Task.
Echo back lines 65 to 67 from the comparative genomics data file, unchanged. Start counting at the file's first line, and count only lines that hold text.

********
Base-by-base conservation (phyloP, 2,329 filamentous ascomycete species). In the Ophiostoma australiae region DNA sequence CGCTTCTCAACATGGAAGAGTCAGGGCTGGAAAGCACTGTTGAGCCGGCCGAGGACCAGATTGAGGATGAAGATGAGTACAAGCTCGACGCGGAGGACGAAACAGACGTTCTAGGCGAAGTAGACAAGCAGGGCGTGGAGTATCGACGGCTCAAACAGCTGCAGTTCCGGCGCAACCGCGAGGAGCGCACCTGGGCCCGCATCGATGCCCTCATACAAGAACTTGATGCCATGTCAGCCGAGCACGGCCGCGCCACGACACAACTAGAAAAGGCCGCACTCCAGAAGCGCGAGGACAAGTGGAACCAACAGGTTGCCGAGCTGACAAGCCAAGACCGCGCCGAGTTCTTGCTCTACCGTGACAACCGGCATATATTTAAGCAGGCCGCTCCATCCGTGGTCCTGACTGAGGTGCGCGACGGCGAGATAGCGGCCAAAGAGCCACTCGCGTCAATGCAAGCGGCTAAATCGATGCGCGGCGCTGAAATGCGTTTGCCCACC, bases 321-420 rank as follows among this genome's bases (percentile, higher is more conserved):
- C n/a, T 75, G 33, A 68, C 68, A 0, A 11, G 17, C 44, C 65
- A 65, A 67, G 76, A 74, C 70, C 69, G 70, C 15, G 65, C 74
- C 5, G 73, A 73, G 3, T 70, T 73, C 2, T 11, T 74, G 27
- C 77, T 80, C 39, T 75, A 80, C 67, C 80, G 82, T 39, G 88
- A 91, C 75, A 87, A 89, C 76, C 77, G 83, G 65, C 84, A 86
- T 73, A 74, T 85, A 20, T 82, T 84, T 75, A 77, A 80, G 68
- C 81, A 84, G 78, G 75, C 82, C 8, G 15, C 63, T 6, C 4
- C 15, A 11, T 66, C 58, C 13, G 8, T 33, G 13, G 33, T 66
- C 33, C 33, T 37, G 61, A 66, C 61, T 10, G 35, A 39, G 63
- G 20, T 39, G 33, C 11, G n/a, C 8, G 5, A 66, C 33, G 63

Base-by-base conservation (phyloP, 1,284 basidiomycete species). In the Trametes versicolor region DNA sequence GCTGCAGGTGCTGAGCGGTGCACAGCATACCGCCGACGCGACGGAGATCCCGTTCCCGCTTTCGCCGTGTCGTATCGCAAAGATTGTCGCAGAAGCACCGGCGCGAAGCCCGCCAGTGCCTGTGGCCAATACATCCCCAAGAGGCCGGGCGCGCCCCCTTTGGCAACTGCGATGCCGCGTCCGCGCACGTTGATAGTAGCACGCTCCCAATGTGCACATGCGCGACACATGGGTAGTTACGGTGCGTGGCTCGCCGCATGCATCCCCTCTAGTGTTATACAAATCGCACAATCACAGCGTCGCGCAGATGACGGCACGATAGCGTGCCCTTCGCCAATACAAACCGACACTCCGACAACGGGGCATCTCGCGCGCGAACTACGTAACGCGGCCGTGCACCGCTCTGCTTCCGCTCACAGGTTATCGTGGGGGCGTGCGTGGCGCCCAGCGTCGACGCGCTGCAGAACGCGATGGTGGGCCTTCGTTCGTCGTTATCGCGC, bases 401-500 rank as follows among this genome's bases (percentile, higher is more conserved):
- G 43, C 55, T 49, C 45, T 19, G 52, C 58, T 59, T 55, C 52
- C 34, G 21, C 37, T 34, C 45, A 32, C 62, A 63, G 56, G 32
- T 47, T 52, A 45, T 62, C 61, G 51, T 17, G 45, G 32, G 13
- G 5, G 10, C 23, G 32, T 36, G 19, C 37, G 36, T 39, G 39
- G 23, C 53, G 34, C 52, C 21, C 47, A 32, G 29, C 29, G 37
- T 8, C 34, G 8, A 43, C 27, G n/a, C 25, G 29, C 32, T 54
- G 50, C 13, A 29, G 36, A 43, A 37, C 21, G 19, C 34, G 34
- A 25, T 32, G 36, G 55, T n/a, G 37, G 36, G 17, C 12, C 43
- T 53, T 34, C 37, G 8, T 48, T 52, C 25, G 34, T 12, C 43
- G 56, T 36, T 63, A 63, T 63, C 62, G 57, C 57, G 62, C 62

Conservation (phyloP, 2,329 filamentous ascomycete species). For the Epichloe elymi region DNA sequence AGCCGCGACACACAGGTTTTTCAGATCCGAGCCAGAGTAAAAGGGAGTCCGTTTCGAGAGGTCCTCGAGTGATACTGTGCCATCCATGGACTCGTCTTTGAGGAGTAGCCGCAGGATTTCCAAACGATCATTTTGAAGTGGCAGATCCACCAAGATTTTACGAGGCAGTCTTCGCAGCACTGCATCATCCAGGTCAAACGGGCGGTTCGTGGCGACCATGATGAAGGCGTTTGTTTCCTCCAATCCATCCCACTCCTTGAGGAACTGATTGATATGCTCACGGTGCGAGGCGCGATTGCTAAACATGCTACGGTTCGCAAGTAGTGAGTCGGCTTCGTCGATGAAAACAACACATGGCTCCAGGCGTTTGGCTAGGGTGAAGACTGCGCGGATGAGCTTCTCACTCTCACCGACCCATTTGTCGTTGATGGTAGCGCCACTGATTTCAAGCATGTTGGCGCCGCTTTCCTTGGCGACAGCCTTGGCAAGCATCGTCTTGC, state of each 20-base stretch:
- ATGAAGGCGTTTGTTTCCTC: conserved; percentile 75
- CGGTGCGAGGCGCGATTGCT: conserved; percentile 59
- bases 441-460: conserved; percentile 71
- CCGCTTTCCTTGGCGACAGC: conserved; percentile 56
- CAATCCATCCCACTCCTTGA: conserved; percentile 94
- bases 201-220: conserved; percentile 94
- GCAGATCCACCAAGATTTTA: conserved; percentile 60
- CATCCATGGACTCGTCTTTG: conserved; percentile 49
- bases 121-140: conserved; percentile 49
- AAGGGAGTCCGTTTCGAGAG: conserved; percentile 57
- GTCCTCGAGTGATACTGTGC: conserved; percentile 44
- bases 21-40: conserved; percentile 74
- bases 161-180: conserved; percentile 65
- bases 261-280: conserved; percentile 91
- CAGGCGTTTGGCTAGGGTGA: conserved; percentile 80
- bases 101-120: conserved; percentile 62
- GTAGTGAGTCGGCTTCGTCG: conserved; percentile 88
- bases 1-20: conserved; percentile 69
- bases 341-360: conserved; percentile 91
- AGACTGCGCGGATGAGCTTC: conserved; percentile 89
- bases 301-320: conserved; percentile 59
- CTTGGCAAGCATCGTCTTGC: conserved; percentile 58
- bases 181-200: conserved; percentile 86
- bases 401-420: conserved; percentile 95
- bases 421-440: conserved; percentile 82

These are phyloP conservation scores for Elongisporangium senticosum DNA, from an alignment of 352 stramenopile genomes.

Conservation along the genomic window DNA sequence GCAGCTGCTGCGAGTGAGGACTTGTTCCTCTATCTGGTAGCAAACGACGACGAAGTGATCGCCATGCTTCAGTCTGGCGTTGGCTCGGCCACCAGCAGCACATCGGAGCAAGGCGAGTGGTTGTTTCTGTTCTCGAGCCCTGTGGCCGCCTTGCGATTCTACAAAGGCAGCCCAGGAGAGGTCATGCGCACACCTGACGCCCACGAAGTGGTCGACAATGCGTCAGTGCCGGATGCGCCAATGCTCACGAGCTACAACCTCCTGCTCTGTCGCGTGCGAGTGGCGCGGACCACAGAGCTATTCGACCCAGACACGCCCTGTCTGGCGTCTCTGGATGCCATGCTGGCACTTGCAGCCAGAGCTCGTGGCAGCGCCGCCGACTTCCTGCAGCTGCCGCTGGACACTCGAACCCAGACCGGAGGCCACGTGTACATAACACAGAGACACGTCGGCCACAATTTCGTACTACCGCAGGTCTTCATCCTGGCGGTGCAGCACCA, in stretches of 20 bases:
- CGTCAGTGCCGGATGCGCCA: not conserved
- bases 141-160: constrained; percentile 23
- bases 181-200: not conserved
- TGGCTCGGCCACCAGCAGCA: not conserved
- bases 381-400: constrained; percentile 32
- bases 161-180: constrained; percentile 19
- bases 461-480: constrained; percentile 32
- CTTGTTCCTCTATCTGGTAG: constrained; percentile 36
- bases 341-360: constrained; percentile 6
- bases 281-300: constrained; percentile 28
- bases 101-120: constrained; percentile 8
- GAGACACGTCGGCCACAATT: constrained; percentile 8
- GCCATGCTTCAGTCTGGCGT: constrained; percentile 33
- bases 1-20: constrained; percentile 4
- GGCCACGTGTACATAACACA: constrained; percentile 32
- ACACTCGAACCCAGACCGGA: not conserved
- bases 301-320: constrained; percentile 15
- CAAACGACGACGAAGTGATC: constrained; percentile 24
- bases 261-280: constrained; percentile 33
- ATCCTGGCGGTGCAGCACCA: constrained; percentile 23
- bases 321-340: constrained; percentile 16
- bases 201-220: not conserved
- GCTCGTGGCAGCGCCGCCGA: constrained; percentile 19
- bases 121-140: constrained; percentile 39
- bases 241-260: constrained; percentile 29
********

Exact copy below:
- GGCCACGTGTACATAACACA: constrained; percentile 32
- ACACTCGAACCCAGACCGGA: not conserved
- bases 301-320: constrained; percentile 15